Revered Hollywood photographer George Hurrell was born in Covington, Kentucky on June 1, 1904. His family relocated to Cincinnati, Ohio shortly thereafter, which is where he pursued his fascination with painting. He reproduced his painting through photography, but throughout his adolescence, painting remained his first love. At 16, Mr. Hurrell moved to Chicago to study painting at the Art Institute of Chicago and the Academy of Fine Arts, which he left before completion in 1922. For the next two years, he worked hand-coloring photographs for various commercial studios until he was hired to work for portrait photographer Eugene Hutchinson. It was here he received his formal photographic education, learning various types of lighting, darkroom techniques, airbrushing, and negative retouching.
In 1925, Mr. Hurrell moved to California and settled in Laguna Beach. He combined his passion for painting with his more lucrative photography work, making portraits of local artists and their paintings. He soon established himself as an innovative portrait photographer among the social elite, and capitalized on his newfound reputation by relocating to Los Angeles. Silent film star Ramon Novarro admired his innovative uses of light in portraits, and hired Mr. Hurrell to take his publicity portraits. Actress Norma Shearer, who was under contract to MGM, saw Mr. Novarro's portraits and wanted to hire Mr. Hurrell to promote her as a sexy leading lady. She sought to convince her husband Irving Thalberg, MGM's head of production, that she was capable of playing more than cute ingenue roles. In a single session, Mr. Hurrell's masterful manipulation of lighting and pose conjured a sexier image of Norma Shearer, which enabled her to earn the coveted lead role as a vixen in The Divorcee, for which she won an Academy Award. For his efforts, Mr. Hurrell won a contract with MGM.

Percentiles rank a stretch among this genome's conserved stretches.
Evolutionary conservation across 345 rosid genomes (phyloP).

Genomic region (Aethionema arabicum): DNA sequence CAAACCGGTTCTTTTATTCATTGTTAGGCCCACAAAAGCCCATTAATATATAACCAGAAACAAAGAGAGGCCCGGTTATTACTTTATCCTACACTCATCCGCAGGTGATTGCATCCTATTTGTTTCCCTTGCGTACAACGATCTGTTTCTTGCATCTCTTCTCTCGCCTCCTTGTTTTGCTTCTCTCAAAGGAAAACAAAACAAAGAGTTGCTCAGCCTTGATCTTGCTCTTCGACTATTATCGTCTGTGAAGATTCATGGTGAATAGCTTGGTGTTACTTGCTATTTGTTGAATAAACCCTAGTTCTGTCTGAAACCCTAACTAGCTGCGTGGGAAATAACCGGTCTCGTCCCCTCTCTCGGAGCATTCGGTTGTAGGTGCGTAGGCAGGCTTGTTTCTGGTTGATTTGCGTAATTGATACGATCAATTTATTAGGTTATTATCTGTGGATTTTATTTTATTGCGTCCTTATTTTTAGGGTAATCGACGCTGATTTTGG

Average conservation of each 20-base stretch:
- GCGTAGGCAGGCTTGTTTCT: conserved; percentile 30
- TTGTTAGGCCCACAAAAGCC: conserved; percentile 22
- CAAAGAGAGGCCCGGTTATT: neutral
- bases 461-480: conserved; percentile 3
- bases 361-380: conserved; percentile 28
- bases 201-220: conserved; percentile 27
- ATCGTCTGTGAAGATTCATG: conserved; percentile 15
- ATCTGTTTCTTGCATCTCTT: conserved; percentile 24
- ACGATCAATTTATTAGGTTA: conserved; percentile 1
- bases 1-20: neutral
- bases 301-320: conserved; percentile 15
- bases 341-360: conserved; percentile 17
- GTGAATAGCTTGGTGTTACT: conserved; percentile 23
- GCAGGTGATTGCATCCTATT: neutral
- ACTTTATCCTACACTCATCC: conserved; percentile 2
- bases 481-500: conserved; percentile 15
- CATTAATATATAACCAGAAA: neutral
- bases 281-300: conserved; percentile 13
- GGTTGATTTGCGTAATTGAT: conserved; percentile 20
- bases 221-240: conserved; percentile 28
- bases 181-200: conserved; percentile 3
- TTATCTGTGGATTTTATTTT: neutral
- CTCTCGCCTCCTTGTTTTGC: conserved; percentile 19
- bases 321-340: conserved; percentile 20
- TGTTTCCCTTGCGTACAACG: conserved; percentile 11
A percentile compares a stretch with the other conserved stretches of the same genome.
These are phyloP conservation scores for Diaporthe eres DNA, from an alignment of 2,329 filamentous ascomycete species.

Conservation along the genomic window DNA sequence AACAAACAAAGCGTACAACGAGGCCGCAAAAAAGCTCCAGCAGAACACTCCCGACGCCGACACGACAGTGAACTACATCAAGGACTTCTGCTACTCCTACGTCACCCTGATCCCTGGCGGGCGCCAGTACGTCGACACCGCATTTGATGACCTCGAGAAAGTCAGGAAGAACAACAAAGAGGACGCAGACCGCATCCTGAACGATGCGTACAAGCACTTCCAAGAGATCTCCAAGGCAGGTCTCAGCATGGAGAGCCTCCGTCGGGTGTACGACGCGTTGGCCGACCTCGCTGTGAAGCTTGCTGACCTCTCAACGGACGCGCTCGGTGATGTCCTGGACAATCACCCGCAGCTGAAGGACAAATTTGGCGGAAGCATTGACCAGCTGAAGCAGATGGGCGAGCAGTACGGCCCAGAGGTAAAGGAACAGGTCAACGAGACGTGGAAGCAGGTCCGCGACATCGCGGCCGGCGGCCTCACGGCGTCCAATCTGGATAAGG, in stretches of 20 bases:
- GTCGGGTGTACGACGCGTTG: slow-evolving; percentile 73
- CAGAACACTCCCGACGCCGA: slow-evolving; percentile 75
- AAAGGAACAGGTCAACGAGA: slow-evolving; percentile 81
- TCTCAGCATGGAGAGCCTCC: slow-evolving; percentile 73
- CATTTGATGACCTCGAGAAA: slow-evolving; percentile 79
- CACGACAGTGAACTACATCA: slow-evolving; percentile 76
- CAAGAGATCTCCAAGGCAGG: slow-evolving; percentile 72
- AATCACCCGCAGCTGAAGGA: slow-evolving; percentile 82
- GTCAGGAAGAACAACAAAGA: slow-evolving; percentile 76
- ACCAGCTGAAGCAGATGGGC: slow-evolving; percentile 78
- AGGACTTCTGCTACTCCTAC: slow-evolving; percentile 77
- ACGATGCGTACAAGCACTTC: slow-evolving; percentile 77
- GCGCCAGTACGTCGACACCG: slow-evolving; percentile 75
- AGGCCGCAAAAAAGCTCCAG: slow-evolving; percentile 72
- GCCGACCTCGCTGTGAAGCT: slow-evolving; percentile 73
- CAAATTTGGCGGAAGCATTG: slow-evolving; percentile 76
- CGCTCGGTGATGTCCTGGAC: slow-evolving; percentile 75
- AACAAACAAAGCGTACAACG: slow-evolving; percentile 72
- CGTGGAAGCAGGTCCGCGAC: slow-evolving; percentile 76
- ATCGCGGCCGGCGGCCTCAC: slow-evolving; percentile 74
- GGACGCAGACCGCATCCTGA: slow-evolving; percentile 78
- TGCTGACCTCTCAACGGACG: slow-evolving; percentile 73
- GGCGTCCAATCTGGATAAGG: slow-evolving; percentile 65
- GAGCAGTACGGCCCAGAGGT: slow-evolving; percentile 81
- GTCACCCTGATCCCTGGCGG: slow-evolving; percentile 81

During his tenure at MGM, Mr. Hurrell established himself as one of Hollywood's foremost glamour fashion photographers. His style changed with the times as he distanced himself from the softness of 1920s romanticism to the stark contrasts between light and shadow that characterized the 1930s. When lighting a portrait, Mr. Hurrell would attach a spotlight to a boom arm, which he then adjusted to highlight the hair of his subject. Soft lights were then placed above and around the face of the subject to replicate natural light. He would request that the subject wear no makeup during photographic sessions because he and his assistant would carefully retouch the negatives with an application of powdered graphite to accentuate the subject's skin tone.
Although Mr. Hurrell was known mostly for his black-and-white portraits, he also took color photographs of such stars as Shirley Temple and Joan Crawford for the covers of Photoplay magazine. After a dispute with MGM's publicity chief Howard Strickling, he left the studio and resumed freelancing. He later became associated with Warner Brothers and took portraits of its contract stars, including Humphrey Bogart, James Cagney, Bette Davis, and Errol Flynn. During World War II, Mr. Hurrell was a member of the First Motion Picture Unit of the U.S. Army Air Force, and during this time photographed Pentagon generals and made training films. After the war, glamour portraits lost their appeal, but Mr. Hurrell continued to be sought after by the leading stars of the day. He spent his later years exhibiting his works and making a documentary of his life and career, Legends in Light. George Hurrell died of cancer on May 17, 1992 at the age of 87.
2006 Encyclopedia of Twentieth-Century Photography, Vol. I (New York: Routledge/Taylor & Francis), pp. 489, 767-768.
1987 Hollywood Glamour: 1924-1956 (Madison, WI: Regents of the University of Wisconsin System), p. xi.
1976 Hollywood Glamour Portraits (New York: Dover Publications), p. vi.
2010 Inside the Hollywood Fan Magazine (Jackson, MS: University Press of Mississippi), p. 69.
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